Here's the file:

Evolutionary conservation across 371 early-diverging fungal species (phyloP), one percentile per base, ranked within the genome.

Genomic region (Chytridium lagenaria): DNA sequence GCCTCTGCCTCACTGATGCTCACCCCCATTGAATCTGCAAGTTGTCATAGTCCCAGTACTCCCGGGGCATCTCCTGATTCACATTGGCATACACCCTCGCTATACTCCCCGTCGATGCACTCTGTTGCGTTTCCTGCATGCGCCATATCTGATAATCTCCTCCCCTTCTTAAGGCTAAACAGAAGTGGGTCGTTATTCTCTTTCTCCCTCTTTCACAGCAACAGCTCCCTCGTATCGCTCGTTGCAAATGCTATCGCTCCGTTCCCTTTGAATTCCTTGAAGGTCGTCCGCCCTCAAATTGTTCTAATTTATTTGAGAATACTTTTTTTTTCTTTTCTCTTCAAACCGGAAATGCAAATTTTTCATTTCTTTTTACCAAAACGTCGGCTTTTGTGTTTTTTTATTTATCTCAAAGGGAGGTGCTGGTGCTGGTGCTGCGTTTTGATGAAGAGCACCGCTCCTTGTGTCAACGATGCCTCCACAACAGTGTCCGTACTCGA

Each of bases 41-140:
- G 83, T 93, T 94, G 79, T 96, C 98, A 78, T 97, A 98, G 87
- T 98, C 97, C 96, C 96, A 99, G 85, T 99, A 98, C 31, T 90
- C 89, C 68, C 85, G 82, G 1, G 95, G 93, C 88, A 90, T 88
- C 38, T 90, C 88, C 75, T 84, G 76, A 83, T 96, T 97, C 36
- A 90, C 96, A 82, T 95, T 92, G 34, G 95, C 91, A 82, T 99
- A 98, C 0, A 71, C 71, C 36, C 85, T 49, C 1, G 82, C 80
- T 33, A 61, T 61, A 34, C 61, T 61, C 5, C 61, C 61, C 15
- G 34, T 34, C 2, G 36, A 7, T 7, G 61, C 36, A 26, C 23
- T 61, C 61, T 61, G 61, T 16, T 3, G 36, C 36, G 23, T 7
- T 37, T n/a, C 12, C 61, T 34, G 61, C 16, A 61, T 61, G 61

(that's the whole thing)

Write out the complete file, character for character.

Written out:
Evolutionary conservation across 371 early-diverging fungal species (phyloP), one percentile per base, ranked within the genome.

Genomic region (Chytridium lagenaria): DNA sequence GCCTCTGCCTCACTGATGCTCACCCCCATTGAATCTGCAAGTTGTCATAGTCCCAGTACTCCCGGGGCATCTCCTGATTCACATTGGCATACACCCTCGCTATACTCCCCGTCGATGCACTCTGTTGCGTTTCCTGCATGCGCCATATCTGATAATCTCCTCCCCTTCTTAAGGCTAAACAGAAGTGGGTCGTTATTCTCTTTCTCCCTCTTTCACAGCAACAGCTCCCTCGTATCGCTCGTTGCAAATGCTATCGCTCCGTTCCCTTTGAATTCCTTGAAGGTCGTCCGCCCTCAAATTGTTCTAATTTATTTGAGAATACTTTTTTTTTCTTTTCTCTTCAAACCGGAAATGCAAATTTTTCATTTCTTTTTACCAAAACGTCGGCTTTTGTGTTTTTTTATTTATCTCAAAGGGAGGTGCTGGTGCTGGTGCTGCGTTTTGATGAAGAGCACCGCTCCTTGTGTCAACGATGCCTCCACAACAGTGTCCGTACTCGA

Each of bases 41-140:
- G 83, T 93, T 94, G 79, T 96, C 98, A 78, T 97, A 98, G 87
- T 98, C 97, C 96, C 96, A 99, G 85, T 99, A 98, C 31, T 90
- C 89, C 68, C 85, G 82, G 1, G 95, G 93, C 88, A 90, T 88
- C 38, T 90, C 88, C 75, T 84, G 76, A 83, T 96, T 97, C 36
- A 90, C 96, A 82, T 95, T 92, G 34, G 95, C 91, A 82, T 99
- A 98, C 0, A 71, C 71, C 36, C 85, T 49, C 1, G 82, C 80
- T 33, A 61, T 61, A 34, C 61, T 61, C 5, C 61, C 61, C 15
- G 34, T 34, C 2, G 36, A 7, T 7, G 61, C 36, A 26, C 23
- T 61, C 61, T 61, G 61, T 16, T 3, G 36, C 36, G 23, T 7
- T 37, T n/a, C 12, C 61, T 34, G 61, C 16, A 61, T 61, G 61